Workers allege they were lured to the U.S. under false pretenses.
From ImmigrationProf Blog
May 12, 2008
[Indian Guest Workers, Survivors of Labor Trafficking Launching
Hunger Strike in Front of White House to Demand Protection Under the
Trafficking Victims Protection Act]
On Wednesday, May 14th, a group of Indian guest workers
who broke an 18-month US-Indian labor trafficking chain earlier this
year launched a hunger strike to demand that the US government grant
them Continued Presence in the United States under the Trafficking
Victims Protection Act to participate in an ongoing Department of
Justice investigation into alleged labor trafficking by Northrop
Grumman subcontractor Signal International and US and Indian recruiters.
More details at
A group of five Indian workers have launched a hunger strike in
front of the White House demanding a US Congressional investigation
into their “exploitation” by American companies.
The five workers who began the “water only” protest at Lafayette
Park opposite the US presidential mansion Wednesday were among more
than 500 Indian welders and pipe fitters who allegedly paid up to
$20,000 apiece for false promises of green cards and work-based
permanent residency in the US.
Seeking “justice from their former employer Signal International and
Indian and US recruiters”, the workers union claimed the support of the
American Federation of Labourers-Congress of Industrial Organizations
“The AFL-CIO and its 10 million members are proud to support the
hunger strike by these Signal workers, and their campaign to shed light
on the abuses of the US Government’s H2B guest worker programme,” Jon
Hiatt, general counsel for the AFL-CIO, was quoted as saying.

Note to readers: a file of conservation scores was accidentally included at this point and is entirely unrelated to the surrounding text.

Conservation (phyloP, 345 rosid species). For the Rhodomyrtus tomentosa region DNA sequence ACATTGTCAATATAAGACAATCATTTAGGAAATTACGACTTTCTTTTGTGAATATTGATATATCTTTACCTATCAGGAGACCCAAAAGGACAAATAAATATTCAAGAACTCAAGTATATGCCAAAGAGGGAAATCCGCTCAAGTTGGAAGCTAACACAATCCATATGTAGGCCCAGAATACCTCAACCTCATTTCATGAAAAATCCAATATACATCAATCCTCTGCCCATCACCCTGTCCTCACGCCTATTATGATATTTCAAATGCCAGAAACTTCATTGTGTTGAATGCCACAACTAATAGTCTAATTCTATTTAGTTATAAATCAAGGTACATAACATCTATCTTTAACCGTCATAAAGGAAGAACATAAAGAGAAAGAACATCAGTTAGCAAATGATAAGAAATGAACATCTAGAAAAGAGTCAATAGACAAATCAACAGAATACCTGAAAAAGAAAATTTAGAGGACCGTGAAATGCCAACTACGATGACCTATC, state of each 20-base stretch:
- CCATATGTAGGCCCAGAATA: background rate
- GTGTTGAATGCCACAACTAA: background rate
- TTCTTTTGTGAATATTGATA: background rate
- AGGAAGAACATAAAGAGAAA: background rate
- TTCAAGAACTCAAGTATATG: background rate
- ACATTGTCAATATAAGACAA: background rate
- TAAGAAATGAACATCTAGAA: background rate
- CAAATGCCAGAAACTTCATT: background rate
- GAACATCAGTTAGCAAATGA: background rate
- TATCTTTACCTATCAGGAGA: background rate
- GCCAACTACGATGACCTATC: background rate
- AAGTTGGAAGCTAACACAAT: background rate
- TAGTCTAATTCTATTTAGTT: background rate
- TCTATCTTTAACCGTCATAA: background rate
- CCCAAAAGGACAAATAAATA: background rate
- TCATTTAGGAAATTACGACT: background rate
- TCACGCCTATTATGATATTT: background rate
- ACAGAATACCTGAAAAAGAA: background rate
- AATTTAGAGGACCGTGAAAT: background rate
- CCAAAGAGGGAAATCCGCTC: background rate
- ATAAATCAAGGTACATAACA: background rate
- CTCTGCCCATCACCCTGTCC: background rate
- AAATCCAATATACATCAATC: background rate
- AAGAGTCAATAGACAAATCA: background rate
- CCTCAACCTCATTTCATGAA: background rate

“We know the US is a powerful country, and we know that Signal is a
powerful company. That is why we are asking the Indian government to
support us as we stand here with our lives shattered,” said hunger
striker Muruganantham Kandhasami.
The protesters will move to the statue of Mahatma Gandhi in front of
the Indian Embassy here Saturday. On May 21, 15 more hunger strikers
will join the fast, followed by another 15 on May 28, the organisers
“If we, the workers of India, can have the courage to talk to US
Congressmen and US federal authorities, then surely the Indian
government can do the same so that no other Indian worker suffers as we
did,” the workers’ statement said.
“The Indian government needs to show the kind of courage with the US
that it showed in labour talks with Malaysia and Bahrain,” said Sony
Sulekha, who is on hunger strike. “If we could sit down and talk with
the US Congressmen, we believe our leaders can too.”
“This hunger strike is a last resort,” said Saket Soni, a worker’s
advocate who directs the New Orleans Workers’ Centre for Racial Justice.
The workers are demanding that Indian parliamentarians press their
US counterparts for a Congressional investigation into abuses in the US
guest worker visa programme.
They also want the ministries of foreign affairs and overseas Indian
affairs to press the US State Department to secure the workers’ right
to participate in a human trafficking investigation into Signal
International and its American and Indian recruiters.
“Indian envoy to the US Ronen Sen offered the workers only symbolic
reassurances and apologies for protocol. Now they are risking their
lives in the hope that the Indian government will find the courage to
pressure the US government to grant them dignity, and protect future
workers,” Soni said referring to a meeting with the envoy in March.
They had among other things demanded a Central Bureau of
Investigation (CBI) probe into their case. Sen gave the workers a
patient hearing and promised to take up their grievances but only
though appropriate and established channels.
Coming to Washington, after a nine-day satyagraha, or “journey for
justice” from New Orleans, the workers had in March taken their protest
to the White House where they raised slogans and tore up photocopies of
their H-2B visas in a symbolic rejection of the guest worker programme.